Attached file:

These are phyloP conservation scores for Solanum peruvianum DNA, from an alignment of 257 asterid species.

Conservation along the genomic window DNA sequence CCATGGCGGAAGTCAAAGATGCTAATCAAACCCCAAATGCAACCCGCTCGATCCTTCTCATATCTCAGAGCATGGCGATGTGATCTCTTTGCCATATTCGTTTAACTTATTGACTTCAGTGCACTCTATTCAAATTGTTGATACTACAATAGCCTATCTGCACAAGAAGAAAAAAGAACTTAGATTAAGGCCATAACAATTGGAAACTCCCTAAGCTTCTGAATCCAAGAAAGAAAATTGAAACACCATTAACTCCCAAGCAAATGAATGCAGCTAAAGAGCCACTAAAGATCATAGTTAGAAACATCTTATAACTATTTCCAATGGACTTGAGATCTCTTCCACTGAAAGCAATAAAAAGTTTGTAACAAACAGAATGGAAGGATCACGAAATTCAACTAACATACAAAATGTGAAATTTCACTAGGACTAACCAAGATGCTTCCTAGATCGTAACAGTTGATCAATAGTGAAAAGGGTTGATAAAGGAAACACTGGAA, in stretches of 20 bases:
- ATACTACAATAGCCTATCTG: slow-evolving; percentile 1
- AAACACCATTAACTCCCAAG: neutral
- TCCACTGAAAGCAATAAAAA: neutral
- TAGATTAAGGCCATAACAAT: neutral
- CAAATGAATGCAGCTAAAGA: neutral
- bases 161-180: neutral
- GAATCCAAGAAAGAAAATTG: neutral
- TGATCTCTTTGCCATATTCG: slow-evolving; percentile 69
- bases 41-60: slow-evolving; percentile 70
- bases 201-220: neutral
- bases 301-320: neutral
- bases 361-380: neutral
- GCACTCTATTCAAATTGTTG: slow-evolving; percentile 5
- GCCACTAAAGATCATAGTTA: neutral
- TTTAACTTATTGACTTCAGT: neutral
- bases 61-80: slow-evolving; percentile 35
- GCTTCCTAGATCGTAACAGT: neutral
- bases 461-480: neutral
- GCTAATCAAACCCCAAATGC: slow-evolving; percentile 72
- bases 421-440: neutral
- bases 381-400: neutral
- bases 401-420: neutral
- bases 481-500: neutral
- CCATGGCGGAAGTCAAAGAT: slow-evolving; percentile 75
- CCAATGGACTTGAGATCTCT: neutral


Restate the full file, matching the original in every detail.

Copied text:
These are phyloP conservation scores for Solanum peruvianum DNA, from an alignment of 257 asterid species.

Conservation along the genomic window DNA sequence CCATGGCGGAAGTCAAAGATGCTAATCAAACCCCAAATGCAACCCGCTCGATCCTTCTCATATCTCAGAGCATGGCGATGTGATCTCTTTGCCATATTCGTTTAACTTATTGACTTCAGTGCACTCTATTCAAATTGTTGATACTACAATAGCCTATCTGCACAAGAAGAAAAAAGAACTTAGATTAAGGCCATAACAATTGGAAACTCCCTAAGCTTCTGAATCCAAGAAAGAAAATTGAAACACCATTAACTCCCAAGCAAATGAATGCAGCTAAAGAGCCACTAAAGATCATAGTTAGAAACATCTTATAACTATTTCCAATGGACTTGAGATCTCTTCCACTGAAAGCAATAAAAAGTTTGTAACAAACAGAATGGAAGGATCACGAAATTCAACTAACATACAAAATGTGAAATTTCACTAGGACTAACCAAGATGCTTCCTAGATCGTAACAGTTGATCAATAGTGAAAAGGGTTGATAAAGGAAACACTGGAA, in stretches of 20 bases:
- ATACTACAATAGCCTATCTG: slow-evolving; percentile 1
- AAACACCATTAACTCCCAAG: neutral
- TCCACTGAAAGCAATAAAAA: neutral
- TAGATTAAGGCCATAACAAT: neutral
- CAAATGAATGCAGCTAAAGA: neutral
- bases 161-180: neutral
- GAATCCAAGAAAGAAAATTG: neutral
- TGATCTCTTTGCCATATTCG: slow-evolving; percentile 69
- bases 41-60: slow-evolving; percentile 70
- bases 201-220: neutral
- bases 301-320: neutral
- bases 361-380: neutral
- GCACTCTATTCAAATTGTTG: slow-evolving; percentile 5
- GCCACTAAAGATCATAGTTA: neutral
- TTTAACTTATTGACTTCAGT: neutral
- bases 61-80: slow-evolving; percentile 35
- GCTTCCTAGATCGTAACAGT: neutral
- bases 461-480: neutral
- GCTAATCAAACCCCAAATGC: slow-evolving; percentile 72
- bases 421-440: neutral
- bases 381-400: neutral
- bases 401-420: neutral
- bases 481-500: neutral
- CCATGGCGGAAGTCAAAGAT: slow-evolving; percentile 75
- CCAATGGACTTGAGATCTCT: neutral